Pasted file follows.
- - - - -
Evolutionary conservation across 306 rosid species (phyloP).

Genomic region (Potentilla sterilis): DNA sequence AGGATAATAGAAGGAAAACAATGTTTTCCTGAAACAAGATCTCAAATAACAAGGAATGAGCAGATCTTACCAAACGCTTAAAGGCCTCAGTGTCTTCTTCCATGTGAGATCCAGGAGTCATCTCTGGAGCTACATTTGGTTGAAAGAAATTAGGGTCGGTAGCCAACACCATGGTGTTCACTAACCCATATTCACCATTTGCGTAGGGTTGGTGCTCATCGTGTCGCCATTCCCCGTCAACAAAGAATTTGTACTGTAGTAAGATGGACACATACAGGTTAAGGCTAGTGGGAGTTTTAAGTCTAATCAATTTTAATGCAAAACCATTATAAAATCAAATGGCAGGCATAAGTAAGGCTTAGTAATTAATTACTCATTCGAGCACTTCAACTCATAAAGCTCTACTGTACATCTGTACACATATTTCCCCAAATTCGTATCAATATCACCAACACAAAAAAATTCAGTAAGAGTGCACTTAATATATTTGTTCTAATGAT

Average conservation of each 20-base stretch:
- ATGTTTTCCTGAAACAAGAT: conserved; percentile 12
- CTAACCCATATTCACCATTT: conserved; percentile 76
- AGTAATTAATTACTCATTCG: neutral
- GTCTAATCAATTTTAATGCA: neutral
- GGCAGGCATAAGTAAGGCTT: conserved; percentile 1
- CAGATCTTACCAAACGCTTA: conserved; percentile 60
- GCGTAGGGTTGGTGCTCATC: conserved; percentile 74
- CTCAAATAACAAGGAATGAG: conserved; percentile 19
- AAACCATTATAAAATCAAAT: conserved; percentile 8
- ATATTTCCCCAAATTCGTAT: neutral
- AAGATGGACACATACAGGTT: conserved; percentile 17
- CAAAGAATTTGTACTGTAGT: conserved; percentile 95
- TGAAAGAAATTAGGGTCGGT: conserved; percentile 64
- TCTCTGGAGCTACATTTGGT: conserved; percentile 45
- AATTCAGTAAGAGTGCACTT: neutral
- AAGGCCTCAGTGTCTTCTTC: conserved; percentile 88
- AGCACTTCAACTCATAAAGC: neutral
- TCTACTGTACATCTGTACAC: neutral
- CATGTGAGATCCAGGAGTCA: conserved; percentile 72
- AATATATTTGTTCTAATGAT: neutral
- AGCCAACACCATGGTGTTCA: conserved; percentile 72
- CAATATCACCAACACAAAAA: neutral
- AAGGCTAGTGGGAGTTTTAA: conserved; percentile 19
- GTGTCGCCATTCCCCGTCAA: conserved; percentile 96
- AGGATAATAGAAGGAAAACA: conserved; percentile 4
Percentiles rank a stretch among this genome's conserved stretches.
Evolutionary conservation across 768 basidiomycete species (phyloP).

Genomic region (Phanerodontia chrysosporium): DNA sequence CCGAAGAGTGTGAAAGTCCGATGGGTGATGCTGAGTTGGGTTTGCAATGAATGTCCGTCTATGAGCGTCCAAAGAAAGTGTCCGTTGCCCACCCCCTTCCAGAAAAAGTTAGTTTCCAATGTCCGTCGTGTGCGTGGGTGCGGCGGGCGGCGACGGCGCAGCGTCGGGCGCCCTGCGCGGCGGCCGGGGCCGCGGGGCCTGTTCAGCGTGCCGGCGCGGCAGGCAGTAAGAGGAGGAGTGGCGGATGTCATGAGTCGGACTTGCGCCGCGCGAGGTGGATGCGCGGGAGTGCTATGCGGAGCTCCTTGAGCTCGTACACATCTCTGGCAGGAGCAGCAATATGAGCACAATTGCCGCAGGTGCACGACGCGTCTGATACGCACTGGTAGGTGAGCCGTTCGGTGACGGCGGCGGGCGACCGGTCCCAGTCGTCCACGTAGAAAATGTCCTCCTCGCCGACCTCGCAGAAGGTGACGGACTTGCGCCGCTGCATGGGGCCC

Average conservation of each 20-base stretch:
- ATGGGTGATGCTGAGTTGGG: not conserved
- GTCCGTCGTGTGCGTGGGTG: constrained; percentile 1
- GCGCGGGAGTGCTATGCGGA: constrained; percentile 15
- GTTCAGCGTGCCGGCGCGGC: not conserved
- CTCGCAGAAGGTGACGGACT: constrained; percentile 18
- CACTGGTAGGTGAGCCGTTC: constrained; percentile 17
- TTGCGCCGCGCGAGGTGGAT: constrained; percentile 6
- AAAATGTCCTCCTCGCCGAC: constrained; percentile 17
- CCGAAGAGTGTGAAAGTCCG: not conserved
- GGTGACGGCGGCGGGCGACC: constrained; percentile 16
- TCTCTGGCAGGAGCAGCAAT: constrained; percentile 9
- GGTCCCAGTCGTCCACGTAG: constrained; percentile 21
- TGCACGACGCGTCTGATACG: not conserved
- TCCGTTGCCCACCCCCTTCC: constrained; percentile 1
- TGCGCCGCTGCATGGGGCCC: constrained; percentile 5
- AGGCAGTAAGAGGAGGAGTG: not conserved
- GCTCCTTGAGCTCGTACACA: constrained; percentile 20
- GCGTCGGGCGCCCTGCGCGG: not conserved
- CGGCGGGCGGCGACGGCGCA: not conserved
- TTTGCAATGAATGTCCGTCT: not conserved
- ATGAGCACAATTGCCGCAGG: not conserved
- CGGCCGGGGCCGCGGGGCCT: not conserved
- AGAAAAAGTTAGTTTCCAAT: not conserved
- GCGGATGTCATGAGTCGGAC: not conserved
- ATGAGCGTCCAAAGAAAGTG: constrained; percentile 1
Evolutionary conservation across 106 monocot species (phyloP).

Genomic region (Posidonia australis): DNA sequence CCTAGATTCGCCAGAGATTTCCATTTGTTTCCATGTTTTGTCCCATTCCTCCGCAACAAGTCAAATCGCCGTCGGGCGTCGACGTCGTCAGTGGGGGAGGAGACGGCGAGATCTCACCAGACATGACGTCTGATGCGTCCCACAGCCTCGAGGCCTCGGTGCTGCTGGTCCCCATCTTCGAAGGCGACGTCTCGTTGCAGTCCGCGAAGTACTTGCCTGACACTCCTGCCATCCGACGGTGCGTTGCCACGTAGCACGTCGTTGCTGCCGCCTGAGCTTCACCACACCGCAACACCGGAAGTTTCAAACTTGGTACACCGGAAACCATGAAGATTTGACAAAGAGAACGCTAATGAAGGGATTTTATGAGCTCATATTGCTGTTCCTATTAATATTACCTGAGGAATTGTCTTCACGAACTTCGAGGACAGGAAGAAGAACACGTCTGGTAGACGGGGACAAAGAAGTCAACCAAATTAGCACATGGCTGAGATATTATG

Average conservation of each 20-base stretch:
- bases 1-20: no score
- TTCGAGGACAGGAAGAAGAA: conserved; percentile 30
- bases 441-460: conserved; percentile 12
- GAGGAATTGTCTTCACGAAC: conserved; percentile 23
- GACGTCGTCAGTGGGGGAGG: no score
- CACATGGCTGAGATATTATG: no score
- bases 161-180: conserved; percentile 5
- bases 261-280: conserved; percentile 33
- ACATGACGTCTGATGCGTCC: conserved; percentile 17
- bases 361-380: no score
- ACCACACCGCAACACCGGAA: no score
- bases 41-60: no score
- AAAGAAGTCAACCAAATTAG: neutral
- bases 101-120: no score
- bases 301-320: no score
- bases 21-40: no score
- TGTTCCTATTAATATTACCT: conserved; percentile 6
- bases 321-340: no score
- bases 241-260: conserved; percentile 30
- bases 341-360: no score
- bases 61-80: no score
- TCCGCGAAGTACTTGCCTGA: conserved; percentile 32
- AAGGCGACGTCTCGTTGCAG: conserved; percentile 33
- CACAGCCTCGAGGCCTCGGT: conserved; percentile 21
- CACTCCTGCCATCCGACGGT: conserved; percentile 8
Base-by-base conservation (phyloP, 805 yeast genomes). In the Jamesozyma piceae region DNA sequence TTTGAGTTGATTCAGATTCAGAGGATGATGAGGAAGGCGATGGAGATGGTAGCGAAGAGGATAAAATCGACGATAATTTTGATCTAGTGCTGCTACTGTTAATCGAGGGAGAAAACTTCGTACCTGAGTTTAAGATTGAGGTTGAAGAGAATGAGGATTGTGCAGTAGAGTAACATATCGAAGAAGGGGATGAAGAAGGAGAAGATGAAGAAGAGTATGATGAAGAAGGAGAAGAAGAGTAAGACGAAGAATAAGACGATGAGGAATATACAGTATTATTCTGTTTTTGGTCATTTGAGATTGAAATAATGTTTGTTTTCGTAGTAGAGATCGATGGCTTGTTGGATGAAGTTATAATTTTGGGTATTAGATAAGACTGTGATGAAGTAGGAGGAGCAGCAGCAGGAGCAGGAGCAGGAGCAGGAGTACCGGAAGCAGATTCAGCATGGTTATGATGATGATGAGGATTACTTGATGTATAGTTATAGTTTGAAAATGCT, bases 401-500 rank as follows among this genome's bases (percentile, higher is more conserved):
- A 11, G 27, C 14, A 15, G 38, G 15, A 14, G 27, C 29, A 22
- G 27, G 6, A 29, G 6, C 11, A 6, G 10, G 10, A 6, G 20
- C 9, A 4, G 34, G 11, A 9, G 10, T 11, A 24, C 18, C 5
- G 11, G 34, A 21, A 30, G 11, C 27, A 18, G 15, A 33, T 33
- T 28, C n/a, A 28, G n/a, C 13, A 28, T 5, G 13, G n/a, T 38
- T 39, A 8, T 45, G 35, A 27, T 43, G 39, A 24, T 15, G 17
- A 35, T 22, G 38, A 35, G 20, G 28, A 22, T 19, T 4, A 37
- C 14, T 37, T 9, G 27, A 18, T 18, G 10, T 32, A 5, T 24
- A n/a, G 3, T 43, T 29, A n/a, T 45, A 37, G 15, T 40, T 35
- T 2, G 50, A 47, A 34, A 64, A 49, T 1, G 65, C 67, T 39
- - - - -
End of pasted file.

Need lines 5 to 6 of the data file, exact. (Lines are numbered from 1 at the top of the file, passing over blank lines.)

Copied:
- CTAACCCATATTCACCATTT: conserved; percentile 76
- AGTAATTAATTACTCATTCG: neutral